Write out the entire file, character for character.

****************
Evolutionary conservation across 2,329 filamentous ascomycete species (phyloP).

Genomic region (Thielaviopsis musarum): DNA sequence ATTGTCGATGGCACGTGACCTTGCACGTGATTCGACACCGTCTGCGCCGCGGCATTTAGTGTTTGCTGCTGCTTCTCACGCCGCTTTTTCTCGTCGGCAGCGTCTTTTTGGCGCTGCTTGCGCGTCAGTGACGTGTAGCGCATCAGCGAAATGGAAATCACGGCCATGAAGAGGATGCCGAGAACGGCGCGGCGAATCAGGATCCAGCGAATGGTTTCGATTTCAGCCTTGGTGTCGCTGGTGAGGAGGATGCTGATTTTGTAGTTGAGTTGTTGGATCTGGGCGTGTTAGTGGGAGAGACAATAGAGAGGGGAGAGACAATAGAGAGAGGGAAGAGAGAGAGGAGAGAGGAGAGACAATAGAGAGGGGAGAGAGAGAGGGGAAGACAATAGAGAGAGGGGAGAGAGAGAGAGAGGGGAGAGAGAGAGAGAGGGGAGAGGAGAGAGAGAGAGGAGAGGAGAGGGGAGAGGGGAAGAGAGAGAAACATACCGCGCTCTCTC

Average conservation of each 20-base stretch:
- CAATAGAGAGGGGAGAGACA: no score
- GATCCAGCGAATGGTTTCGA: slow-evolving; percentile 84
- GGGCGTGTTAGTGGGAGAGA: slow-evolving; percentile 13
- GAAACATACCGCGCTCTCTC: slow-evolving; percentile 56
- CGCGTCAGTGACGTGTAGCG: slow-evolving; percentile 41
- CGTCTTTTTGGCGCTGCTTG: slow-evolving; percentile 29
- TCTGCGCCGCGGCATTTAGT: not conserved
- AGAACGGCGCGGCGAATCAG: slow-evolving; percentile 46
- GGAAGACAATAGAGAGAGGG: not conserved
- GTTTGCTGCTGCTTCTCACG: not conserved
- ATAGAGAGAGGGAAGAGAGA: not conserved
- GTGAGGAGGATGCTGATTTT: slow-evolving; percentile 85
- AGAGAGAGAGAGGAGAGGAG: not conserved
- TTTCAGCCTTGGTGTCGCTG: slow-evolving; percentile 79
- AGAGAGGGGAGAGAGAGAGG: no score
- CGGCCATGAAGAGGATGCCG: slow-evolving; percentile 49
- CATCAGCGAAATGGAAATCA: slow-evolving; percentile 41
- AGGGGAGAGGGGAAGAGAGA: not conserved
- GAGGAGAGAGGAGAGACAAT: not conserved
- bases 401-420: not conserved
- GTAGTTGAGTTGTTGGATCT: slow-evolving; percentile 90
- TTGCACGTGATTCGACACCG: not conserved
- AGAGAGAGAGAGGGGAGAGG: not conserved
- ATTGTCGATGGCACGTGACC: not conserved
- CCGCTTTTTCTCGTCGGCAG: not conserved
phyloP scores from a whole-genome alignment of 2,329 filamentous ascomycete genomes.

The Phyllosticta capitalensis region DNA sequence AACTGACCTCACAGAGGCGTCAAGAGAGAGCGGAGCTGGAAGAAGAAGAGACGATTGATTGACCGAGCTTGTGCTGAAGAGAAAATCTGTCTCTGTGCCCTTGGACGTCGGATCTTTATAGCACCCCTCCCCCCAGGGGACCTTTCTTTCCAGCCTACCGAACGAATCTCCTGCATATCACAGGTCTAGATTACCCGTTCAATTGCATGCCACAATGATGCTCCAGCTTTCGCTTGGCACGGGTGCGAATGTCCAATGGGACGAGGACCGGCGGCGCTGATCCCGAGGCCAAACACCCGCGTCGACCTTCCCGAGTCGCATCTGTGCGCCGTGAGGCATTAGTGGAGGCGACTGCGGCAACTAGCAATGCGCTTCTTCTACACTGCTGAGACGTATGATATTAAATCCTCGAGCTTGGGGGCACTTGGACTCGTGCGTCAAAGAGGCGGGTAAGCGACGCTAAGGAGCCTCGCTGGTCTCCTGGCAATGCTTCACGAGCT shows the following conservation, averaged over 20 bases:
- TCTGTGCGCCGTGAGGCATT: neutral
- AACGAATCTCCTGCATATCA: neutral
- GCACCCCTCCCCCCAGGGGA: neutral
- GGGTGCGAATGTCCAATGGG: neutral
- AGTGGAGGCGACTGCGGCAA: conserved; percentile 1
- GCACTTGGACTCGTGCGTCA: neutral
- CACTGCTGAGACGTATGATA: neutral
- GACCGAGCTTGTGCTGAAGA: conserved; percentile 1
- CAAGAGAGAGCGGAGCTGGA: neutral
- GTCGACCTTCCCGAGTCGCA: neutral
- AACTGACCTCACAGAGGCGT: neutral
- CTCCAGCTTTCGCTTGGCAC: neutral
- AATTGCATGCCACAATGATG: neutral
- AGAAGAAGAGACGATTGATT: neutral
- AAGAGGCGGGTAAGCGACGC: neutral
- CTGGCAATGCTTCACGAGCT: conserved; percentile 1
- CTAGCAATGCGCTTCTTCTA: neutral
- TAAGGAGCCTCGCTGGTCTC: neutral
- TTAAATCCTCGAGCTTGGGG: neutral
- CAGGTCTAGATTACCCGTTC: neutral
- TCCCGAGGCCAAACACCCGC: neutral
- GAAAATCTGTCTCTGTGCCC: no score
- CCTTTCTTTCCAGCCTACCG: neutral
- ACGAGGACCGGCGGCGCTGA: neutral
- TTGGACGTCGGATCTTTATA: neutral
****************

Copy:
Evolutionary conservation across 2,329 filamentous ascomycete species (phyloP).

Genomic region (Thielaviopsis musarum): DNA sequence ATTGTCGATGGCACGTGACCTTGCACGTGATTCGACACCGTCTGCGCCGCGGCATTTAGTGTTTGCTGCTGCTTCTCACGCCGCTTTTTCTCGTCGGCAGCGTCTTTTTGGCGCTGCTTGCGCGTCAGTGACGTGTAGCGCATCAGCGAAATGGAAATCACGGCCATGAAGAGGATGCCGAGAACGGCGCGGCGAATCAGGATCCAGCGAATGGTTTCGATTTCAGCCTTGGTGTCGCTGGTGAGGAGGATGCTGATTTTGTAGTTGAGTTGTTGGATCTGGGCGTGTTAGTGGGAGAGACAATAGAGAGGGGAGAGACAATAGAGAGAGGGAAGAGAGAGAGGAGAGAGGAGAGACAATAGAGAGGGGAGAGAGAGAGGGGAAGACAATAGAGAGAGGGGAGAGAGAGAGAGAGGGGAGAGAGAGAGAGAGGGGAGAGGAGAGAGAGAGAGGAGAGGAGAGGGGAGAGGGGAAGAGAGAGAAACATACCGCGCTCTCTC

Average conservation of each 20-base stretch:
- CAATAGAGAGGGGAGAGACA: no score
- GATCCAGCGAATGGTTTCGA: slow-evolving; percentile 84
- GGGCGTGTTAGTGGGAGAGA: slow-evolving; percentile 13
- GAAACATACCGCGCTCTCTC: slow-evolving; percentile 56
- CGCGTCAGTGACGTGTAGCG: slow-evolving; percentile 41
- CGTCTTTTTGGCGCTGCTTG: slow-evolving; percentile 29
- TCTGCGCCGCGGCATTTAGT: not conserved
- AGAACGGCGCGGCGAATCAG: slow-evolving; percentile 46
- GGAAGACAATAGAGAGAGGG: not conserved
- GTTTGCTGCTGCTTCTCACG: not conserved
- ATAGAGAGAGGGAAGAGAGA: not conserved
- GTGAGGAGGATGCTGATTTT: slow-evolving; percentile 85
- AGAGAGAGAGAGGAGAGGAG: not conserved
- TTTCAGCCTTGGTGTCGCTG: slow-evolving; percentile 79
- AGAGAGGGGAGAGAGAGAGG: no score
- CGGCCATGAAGAGGATGCCG: slow-evolving; percentile 49
- CATCAGCGAAATGGAAATCA: slow-evolving; percentile 41
- AGGGGAGAGGGGAAGAGAGA: not conserved
- GAGGAGAGAGGAGAGACAAT: not conserved
- bases 401-420: not conserved
- GTAGTTGAGTTGTTGGATCT: slow-evolving; percentile 90
- TTGCACGTGATTCGACACCG: not conserved
- AGAGAGAGAGAGGGGAGAGG: not conserved
- ATTGTCGATGGCACGTGACC: not conserved
- CCGCTTTTTCTCGTCGGCAG: not conserved
phyloP scores from a whole-genome alignment of 2,329 filamentous ascomycete genomes.

The Phyllosticta capitalensis region DNA sequence AACTGACCTCACAGAGGCGTCAAGAGAGAGCGGAGCTGGAAGAAGAAGAGACGATTGATTGACCGAGCTTGTGCTGAAGAGAAAATCTGTCTCTGTGCCCTTGGACGTCGGATCTTTATAGCACCCCTCCCCCCAGGGGACCTTTCTTTCCAGCCTACCGAACGAATCTCCTGCATATCACAGGTCTAGATTACCCGTTCAATTGCATGCCACAATGATGCTCCAGCTTTCGCTTGGCACGGGTGCGAATGTCCAATGGGACGAGGACCGGCGGCGCTGATCCCGAGGCCAAACACCCGCGTCGACCTTCCCGAGTCGCATCTGTGCGCCGTGAGGCATTAGTGGAGGCGACTGCGGCAACTAGCAATGCGCTTCTTCTACACTGCTGAGACGTATGATATTAAATCCTCGAGCTTGGGGGCACTTGGACTCGTGCGTCAAAGAGGCGGGTAAGCGACGCTAAGGAGCCTCGCTGGTCTCCTGGCAATGCTTCACGAGCT shows the following conservation, averaged over 20 bases:
- TCTGTGCGCCGTGAGGCATT: neutral
- AACGAATCTCCTGCATATCA: neutral
- GCACCCCTCCCCCCAGGGGA: neutral
- GGGTGCGAATGTCCAATGGG: neutral
- AGTGGAGGCGACTGCGGCAA: conserved; percentile 1
- GCACTTGGACTCGTGCGTCA: neutral
- CACTGCTGAGACGTATGATA: neutral
- GACCGAGCTTGTGCTGAAGA: conserved; percentile 1
- CAAGAGAGAGCGGAGCTGGA: neutral
- GTCGACCTTCCCGAGTCGCA: neutral
- AACTGACCTCACAGAGGCGT: neutral
- CTCCAGCTTTCGCTTGGCAC: neutral
- AATTGCATGCCACAATGATG: neutral
- AGAAGAAGAGACGATTGATT: neutral
- AAGAGGCGGGTAAGCGACGC: neutral
- CTGGCAATGCTTCACGAGCT: conserved; percentile 1
- CTAGCAATGCGCTTCTTCTA: neutral
- TAAGGAGCCTCGCTGGTCTC: neutral
- TTAAATCCTCGAGCTTGGGG: neutral
- CAGGTCTAGATTACCCGTTC: neutral
- TCCCGAGGCCAAACACCCGC: neutral
- GAAAATCTGTCTCTGTGCCC: no score
- CCTTTCTTTCCAGCCTACCG: neutral
- ACGAGGACCGGCGGCGCTGA: neutral
- TTGGACGTCGGATCTTTATA: neutral